I love my house as much as the next person, but I definitely don’t enjoy spending every single day inside (cabin fever, anyone?). While Dallas county – and much of the world – is sheltering-in-place due to the COVID-19 crisis, everyone is struggling to figure out a new normal. Adults are adjusting to life working from home every day, and kids are figuring out the virtual classroom environment. To help build positive connections during these difficult times, teachers at Addison-based Trinity Christian Academy are connecting with students in a virtual recess environment.
“Distance learning is a game changer,” said Cheryl Utley, fourth grade teacher at TCA. “From the moment we received notification that school was closed, my team began to scramble. We realized pretty quickly we would have to depend on each other and the parents of our students in ways that weren’t necessary before. Since our students are ‘digital natives,’ they adjusted easily to the new education platform. As for the teachers, we worked many long days and late nights to learn not only how to use them, but also how to use them in the most beneficial manner. We get better at it every single day. As the health crisis continues, our goal is simply to maintain a healthy rhythm of dependence, collaboration and community with our students, their parents and each other.”
Recess is a key part of the school day for elementary school kids, so Utley and other teachers decided to give kids a way to burn energy and keep social connections strong. Teachers meet virtually in small groups with students and have them do various recess-like tasks. These include scavenger hunts for items in their home, finding their favorite stuffed animal or pet to show to classmates on the screen, or performing exercises together. All of these are done via Zoom, a video-sharing technology that allows multiple people to call in at once.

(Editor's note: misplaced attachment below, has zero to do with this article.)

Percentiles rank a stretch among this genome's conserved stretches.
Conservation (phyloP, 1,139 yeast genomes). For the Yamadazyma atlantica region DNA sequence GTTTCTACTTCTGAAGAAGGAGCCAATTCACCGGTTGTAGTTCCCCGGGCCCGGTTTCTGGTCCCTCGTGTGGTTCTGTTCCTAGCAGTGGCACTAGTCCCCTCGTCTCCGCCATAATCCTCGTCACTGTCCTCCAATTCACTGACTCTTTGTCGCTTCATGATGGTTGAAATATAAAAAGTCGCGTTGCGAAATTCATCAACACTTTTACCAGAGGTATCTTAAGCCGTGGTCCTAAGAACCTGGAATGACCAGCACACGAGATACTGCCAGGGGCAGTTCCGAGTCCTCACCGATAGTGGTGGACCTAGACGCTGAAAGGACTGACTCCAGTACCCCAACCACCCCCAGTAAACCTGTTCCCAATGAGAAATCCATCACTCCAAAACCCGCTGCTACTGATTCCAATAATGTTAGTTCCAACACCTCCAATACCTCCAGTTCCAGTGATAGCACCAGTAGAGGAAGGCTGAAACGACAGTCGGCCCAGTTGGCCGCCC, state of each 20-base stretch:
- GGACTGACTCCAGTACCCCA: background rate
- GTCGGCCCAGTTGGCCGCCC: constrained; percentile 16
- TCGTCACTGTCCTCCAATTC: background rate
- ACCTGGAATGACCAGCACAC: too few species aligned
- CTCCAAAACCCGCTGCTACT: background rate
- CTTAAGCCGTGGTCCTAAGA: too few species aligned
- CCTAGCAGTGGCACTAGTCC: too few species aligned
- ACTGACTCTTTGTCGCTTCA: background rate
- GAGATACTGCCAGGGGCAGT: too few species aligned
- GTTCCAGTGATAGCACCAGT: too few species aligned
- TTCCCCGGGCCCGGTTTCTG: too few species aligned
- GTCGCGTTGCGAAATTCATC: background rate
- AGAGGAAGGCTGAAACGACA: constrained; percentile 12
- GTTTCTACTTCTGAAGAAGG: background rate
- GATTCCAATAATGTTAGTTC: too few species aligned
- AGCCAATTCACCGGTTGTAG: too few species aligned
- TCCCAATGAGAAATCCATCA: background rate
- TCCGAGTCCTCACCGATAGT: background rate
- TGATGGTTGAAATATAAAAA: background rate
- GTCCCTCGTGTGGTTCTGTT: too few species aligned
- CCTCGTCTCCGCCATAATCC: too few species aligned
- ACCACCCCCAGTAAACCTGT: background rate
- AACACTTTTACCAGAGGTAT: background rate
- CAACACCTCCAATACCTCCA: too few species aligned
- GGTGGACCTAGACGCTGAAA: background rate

“We love Zoom recess because we miss each other!” explained Utley. “It’s the closest thing to having my students congregated around my desk in the mornings, talking with their table groups or hanging out together on the playground. Those are the moments we miss the most. We miss being together.”
As cities around the nation are being ordered to shelter-in-place to stop the spread of the coronavirus, and many schools are cancelling through the school year and over the summer, TCA teachers knew that now was the time to keep students engaged. Currently, TCA is doing a distance-learning only format until May 4, 2020, but that could be extended.
“The most difficult part of distance teaching is the inability to read students’ facial expressions and body language,” said Utley. “Technology allows teachers to deliver instruction, collect assignments and share videos with the children, but none of that replaces face-to-face interaction. In the classroom, I can easily tell who is having a bad day and needs a kind word. I can easily recognize the signs of a student struggling with an assignment and offer help on the spot. I’m constantly looking for signs of struggle and working to respond to student needs with the tools I have, but it’s not as effective as being in the classroom together.”
Located at 17001 Addison Road in Addison, TCA is a private coeducational school for grades PreK-12, which offers Christian families and their children a demanding, college preparatory curriculum within a Christian community committed to integrating Biblical faith and learning. The school was founded on the purpose of educating and developing the whole person for the glory of God.
“I miss the daily chatter,” added Utley. “Nothing in the world is more beautiful than the sight and sound of happy children.”
Keep up the good work, TCA! We will get through this together, one day at a time!